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I have the following problem: We have a large product which is in master branch. Also we have other branches that have only few files, the files that are specific to this branch only. Each of those branches represent a plugin to the main product. So for example when you get the main product, you receive lots of files, install them, etc. and later when you decide to get a plugin, you receive a package containing several files only and by uploading these file (and replacing the original ones) you get the plugin installed.

Let's I have payment.php in master branch (as well as many other files). And I have paypal branch which has one file only which is payment.php. Now I fix a bug in master's payment.php and want to merge this fix in paypal branch. However when I run merge, absolutely all files get added to that branch. So in the end paypal branch has all the files from master branch. Do you by chance know how this can be fixed? I want GIT to merge the files that exist in this branch only, so in the example above the paypal branch should still have one file only (payment.php) with the bug fix merged in.

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As others say, you probably don't want to have a branch that's missing all the files. If you really want to track the plugin separately, it should be a separate repository, possibly included as a submodule in the main project. If you don't want it separate, then sure, it can have its own development branch, but as a branch of the project repository, that branch should contain the whole project, not just one plugin. – Jefromi Jun 24 '10 at 14:55
up vote 4 down vote accepted

This is why it's important to manage your branches well, in particular to use topic branches and to merge upwards.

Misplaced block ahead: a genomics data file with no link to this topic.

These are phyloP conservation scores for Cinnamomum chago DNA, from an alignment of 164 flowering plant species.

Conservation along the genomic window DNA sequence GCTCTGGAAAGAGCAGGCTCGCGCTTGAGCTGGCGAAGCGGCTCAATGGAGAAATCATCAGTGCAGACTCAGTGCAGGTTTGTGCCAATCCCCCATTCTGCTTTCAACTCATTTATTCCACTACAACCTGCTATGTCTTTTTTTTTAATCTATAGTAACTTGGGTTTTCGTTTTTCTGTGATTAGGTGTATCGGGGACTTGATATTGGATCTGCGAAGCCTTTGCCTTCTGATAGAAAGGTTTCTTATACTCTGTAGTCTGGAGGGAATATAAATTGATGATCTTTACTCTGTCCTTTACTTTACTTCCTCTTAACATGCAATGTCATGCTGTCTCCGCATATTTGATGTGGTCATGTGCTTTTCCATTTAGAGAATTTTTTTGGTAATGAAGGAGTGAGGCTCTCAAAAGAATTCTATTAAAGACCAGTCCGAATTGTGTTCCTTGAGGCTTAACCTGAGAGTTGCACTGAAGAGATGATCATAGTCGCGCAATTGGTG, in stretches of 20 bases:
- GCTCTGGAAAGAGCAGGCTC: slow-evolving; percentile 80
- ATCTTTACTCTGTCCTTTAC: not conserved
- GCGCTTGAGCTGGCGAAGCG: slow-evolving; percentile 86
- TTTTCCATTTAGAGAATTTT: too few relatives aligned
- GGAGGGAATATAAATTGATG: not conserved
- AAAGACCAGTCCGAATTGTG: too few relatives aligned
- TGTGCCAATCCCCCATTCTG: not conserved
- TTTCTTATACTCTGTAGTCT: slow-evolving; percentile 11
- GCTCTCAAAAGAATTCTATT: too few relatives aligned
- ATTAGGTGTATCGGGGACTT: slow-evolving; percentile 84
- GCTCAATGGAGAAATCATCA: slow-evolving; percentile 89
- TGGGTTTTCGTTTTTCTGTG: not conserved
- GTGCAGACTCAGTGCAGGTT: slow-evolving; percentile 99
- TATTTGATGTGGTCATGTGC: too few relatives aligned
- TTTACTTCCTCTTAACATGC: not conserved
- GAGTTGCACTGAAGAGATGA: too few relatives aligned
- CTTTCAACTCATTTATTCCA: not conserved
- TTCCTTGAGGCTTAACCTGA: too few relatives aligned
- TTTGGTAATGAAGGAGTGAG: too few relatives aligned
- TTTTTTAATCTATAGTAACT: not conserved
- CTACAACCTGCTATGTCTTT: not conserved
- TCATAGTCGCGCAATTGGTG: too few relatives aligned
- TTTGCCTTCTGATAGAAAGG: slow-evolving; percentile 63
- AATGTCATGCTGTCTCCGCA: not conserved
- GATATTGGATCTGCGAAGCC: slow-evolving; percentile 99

You should make that fix on a topic branch, forked from a common ancestor of all branches which will need the fix, and then merge it into both master and paypal:

x - x - x - x ------------- X (master)
|\                          |
| x - x - x ---- X (paypal) |
 \              /           /
  x (bugfix) ---------------

If you have already made your bugfix, and you mistakenly made it on master instead of from the appropriate merge base, and the history on master hasn't been published, you should cherry-pick or rebase it to the right place:

# If the bugfix commit is not at the tip of master, you can rebase to get it there:
git rebase -i <commit before the bugfix> master
# rearrange the list of commits to put the bugfix at the tip, save and quit

# Now either cherry-pick or rebase the commit to the right place
# (rebase is easier if the bugfix is actually several commits)

# Cherry-pick
# make a branch and cherry-pick
git checkout -b bugfix <SHA1 of merge base>
git cherry-pick <SHA1 of bugfix>
# remove the commit from master, assuming it's still on the tip
git checkout master
git reset --hard master^

# or rebase
# make the bugfix branch (assuming it's still on the tip)
git branch bugfix master
# and remove the commit from master (assuming it's still on the tip)
git checkout master
git reset --hard master^    # or if the bugfix is composed of n commits, master~n
# rebase the bugfix branch to the right place
git rebase --onto <SHA1 of merge base> master bugfix

If the history has been published, all you can do is cherry-pick the bugfix onto the paypal branch, and remember to do it right the next time:

git checkout paypal
git cherry-pick <SHA1 of bugfix>
share|improve this answer